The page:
by Deacon Michael Bickerstaff | January 19, 2014 12:01 am
The liturgical season of Christmas came to an end with the celebration of the Feast of the Baptism of the Lord this past Sunday. We have just concluded the first week of Ordinary Time, the longest season of the Church’s liturgical year, which began Monday.
Ordinary Time is separated into two parts of the liturgical year. It always begins on the Monday following the first Sunday after January 6th.
In most years, this Sunday is the Feast of the Baptism of the Lord. However, in those countries where Epiphany is transferred to the Sunday between January 2nd and January 8th, and when Epiphany is celebrated on January 7th or 8th, the Feast of the Baptism of the Lord is celebrated on the following day; what would usually be Monday of the First Week of Ordinary Time.
Ordinary Time continues through the Tuesday before Ash Wednesday. Ash Wednesday begins the observance of the Lenten Season. Ordinary Time resumes on the Monday following Pentecost and continues until the start of first Vespers (Evening Prayer I) of the First Sunday of Advent.
Before we can look specifically to the meaning of Ordinary Time, we need to know something of the way the Church celebrates the mystery of Christ during each liturgical year.
“Christ’s saving work is celebrated in sacred memory by the Church on fixed days throughout the year. Each week on the day called the Lord’s Day the Church commemorates the Lord’s resurrection. Once a year at Easter the Church honors this resurrection and passion with the utmost solemnity. In fact through the yearly cycle the Church unfolds the entire mystery of Christ and keeps the anniversaries of the saints.
“During the different seasons of the liturgical year, the Church, in accord with traditional discipline, carries out the formation of the faithful by means of devotional practices, both interior and exterior, instruction, and works of penance and mercy. “ (General Norms of the Liturgical Year and Calendar, Chapter 1.1)
The Church’s liturgical year begins with Evening Prayer I of the First Sunday of Advent. The seasons of the Church’s liturgical year that celebrate a specific aspect of the mystery of Christ’s life and mission are Advent, Christmas, Lent, the Easter Triduum and Easter. The remaining 33 or 34 weeks (depending on the year) of the yearly cycle make up Ordinary Time.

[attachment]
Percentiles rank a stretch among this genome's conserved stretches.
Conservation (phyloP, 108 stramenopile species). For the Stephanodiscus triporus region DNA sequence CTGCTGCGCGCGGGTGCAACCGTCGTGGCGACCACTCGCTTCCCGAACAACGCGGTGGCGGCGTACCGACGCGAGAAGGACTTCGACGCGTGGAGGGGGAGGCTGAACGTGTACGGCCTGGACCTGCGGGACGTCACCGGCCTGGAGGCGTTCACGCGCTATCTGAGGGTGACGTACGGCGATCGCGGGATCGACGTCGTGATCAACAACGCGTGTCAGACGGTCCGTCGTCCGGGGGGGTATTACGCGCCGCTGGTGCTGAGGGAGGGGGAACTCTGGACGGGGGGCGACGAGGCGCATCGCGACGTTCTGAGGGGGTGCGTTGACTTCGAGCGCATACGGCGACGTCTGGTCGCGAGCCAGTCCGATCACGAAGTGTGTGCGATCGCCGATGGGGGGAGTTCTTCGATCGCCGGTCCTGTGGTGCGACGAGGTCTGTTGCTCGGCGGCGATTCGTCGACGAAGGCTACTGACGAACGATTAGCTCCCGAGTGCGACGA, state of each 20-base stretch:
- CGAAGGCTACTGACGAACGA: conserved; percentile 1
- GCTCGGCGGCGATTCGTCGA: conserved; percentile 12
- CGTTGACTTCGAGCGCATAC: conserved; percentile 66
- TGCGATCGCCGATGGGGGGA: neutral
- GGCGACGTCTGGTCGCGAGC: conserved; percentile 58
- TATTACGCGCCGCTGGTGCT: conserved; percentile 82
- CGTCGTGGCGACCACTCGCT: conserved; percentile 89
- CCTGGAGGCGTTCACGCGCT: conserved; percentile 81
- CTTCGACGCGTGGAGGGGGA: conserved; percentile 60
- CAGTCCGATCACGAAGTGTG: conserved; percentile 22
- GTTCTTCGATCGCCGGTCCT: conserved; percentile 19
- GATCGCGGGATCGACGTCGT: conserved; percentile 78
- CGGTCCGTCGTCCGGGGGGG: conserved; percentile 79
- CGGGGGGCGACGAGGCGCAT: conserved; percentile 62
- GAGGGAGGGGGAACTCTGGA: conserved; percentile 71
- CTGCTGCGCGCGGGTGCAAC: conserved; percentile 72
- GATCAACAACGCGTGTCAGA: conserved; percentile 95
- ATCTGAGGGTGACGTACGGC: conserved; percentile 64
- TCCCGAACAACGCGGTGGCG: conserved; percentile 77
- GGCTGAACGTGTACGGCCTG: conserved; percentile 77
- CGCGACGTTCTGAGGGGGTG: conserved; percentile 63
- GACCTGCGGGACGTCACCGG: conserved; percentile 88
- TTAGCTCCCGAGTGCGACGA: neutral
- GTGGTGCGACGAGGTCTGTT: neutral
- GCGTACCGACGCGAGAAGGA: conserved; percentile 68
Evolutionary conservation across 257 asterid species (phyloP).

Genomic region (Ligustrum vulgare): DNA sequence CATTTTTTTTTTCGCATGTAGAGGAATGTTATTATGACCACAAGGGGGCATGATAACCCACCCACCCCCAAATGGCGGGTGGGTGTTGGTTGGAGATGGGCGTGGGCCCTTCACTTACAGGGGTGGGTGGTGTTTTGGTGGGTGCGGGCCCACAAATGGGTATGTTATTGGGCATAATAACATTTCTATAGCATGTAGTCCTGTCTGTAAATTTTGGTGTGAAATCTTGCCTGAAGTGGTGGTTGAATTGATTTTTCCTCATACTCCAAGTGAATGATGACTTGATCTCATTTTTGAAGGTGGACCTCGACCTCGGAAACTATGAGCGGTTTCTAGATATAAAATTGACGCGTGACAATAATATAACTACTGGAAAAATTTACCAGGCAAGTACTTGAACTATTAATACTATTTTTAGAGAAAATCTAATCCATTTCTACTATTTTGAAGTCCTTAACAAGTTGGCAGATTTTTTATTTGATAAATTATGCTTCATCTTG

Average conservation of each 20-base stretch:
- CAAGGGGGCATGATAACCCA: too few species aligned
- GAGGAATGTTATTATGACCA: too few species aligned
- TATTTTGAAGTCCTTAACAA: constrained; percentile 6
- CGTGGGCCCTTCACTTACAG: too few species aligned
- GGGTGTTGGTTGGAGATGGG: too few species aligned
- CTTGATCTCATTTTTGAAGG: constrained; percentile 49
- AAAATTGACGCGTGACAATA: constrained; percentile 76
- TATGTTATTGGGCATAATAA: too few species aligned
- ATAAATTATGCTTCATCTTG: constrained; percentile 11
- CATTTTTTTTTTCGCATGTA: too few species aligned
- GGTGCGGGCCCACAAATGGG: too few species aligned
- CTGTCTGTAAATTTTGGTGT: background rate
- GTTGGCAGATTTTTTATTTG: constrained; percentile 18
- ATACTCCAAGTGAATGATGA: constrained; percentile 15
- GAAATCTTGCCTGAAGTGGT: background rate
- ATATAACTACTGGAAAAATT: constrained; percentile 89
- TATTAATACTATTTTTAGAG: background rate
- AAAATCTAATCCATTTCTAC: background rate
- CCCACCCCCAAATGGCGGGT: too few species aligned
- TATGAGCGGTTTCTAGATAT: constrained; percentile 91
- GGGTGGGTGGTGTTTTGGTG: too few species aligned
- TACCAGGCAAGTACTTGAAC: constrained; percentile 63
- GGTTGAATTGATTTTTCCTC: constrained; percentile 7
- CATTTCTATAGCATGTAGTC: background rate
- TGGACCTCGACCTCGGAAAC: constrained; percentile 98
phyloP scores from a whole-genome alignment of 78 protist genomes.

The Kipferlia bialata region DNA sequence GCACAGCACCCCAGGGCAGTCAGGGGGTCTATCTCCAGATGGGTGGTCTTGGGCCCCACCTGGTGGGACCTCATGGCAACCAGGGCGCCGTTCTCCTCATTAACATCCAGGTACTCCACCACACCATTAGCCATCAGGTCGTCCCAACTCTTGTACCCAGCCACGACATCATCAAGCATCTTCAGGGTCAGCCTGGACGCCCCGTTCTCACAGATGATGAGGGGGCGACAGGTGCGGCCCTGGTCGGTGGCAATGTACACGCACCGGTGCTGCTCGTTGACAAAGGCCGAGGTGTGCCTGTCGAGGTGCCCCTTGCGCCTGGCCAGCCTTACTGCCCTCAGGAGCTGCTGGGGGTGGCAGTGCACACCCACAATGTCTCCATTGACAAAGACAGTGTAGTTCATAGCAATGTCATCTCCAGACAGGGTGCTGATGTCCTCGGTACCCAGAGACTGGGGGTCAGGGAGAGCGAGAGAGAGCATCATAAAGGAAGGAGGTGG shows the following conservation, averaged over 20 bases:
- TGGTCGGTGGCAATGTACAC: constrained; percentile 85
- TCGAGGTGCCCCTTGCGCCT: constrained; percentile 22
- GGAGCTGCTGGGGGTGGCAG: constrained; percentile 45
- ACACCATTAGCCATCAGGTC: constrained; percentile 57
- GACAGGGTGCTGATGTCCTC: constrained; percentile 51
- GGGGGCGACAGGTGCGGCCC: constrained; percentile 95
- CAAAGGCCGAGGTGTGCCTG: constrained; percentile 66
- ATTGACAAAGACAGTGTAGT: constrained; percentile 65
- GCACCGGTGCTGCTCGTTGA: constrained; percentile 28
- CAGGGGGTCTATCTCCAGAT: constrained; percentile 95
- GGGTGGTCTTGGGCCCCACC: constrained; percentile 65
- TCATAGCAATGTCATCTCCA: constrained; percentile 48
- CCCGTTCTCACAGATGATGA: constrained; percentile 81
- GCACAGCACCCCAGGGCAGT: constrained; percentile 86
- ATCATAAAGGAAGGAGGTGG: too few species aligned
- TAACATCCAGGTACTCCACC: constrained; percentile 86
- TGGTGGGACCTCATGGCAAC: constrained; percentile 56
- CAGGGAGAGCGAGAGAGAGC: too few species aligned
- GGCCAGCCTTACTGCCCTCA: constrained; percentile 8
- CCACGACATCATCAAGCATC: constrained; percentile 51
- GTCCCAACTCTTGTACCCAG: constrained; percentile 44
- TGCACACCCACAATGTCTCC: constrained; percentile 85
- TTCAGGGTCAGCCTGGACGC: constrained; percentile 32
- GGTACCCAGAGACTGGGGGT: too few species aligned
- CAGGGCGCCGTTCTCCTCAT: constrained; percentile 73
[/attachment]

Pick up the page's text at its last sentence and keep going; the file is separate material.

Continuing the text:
During Ordinary Time, as the days progress through the year, the Church celebrates the fullness of the mystery of Christ, especially on Sundays. Unlike those seasons where special focus is given to the coming of Christ (Advent), the birth of Christ (Christmas), the preparation for the Passion and Death of Christ (Lent) and the Resurrection of Christ (Easter), Ordinary Time recalls the events and mystery of Christ’s life in their totality.
It may have seemed to you at times, that this time is, well, ordinary; in the sense that it is not as important. But that is not so. Prior to the new missal that followed Vatican II, these days were referred to as related to Sundays after Epiphany and Sundays after Pentecost. This time is called Tempus per annum, “time through the year.” It is from this that we render in English, Ordinary Time. Rather than meaning unimportant, it means ordered, as in Ordered Time.
Ordinary Time, then, is also a time during which we can grow closer to the Lord and deepen our spiritual lives. As we celebrate today the Second Sunday in Ordinary Time, let’s look at five things we can practice to get the most out of our observance of Ordinary Time. These are things we can do any time, but let’s use them to renew our commitment to Christ throughout the year.
Okay, today is the first actual Sunday in Ordinary Time, so why is it called the “Second Sunday”? In looking at the liturgical calendar, you will see there is no First Sunday of Ordinary Time. Why not?
Well, technically, that is two questions, but in any event, I hope to see your answers in the combox below! I will let you know the correct answer in a few days.
Into the deep…
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Into the Deep by Deacon Mike Bickerstaff is a regular feature of the The Integrated Catholic Life™ and usually appears on Sundays.
Deacon Mike Bickerstaff is the Editor in chief and co-founder of the The Integrated Catholic Life™. A Catholic Deacon of the Roman Rite for the Archdiocese of Atlanta, Deacon Bickerstaff is assigned to St. Peter Chanel Catholic Church where he is the Director of Adult Education and Evangelization. He is a co-founder of the successful annual Atlanta Catholic Business Conference; the Chaplain of the Atlanta Chapter of the Woodstock Theological Center’s Business Conference; and Chaplains to the St. Peter Chanel Business Association and co-founder of the Marriages Are Covenants Ministry, both of which serve as models for similar parish-based ministries.
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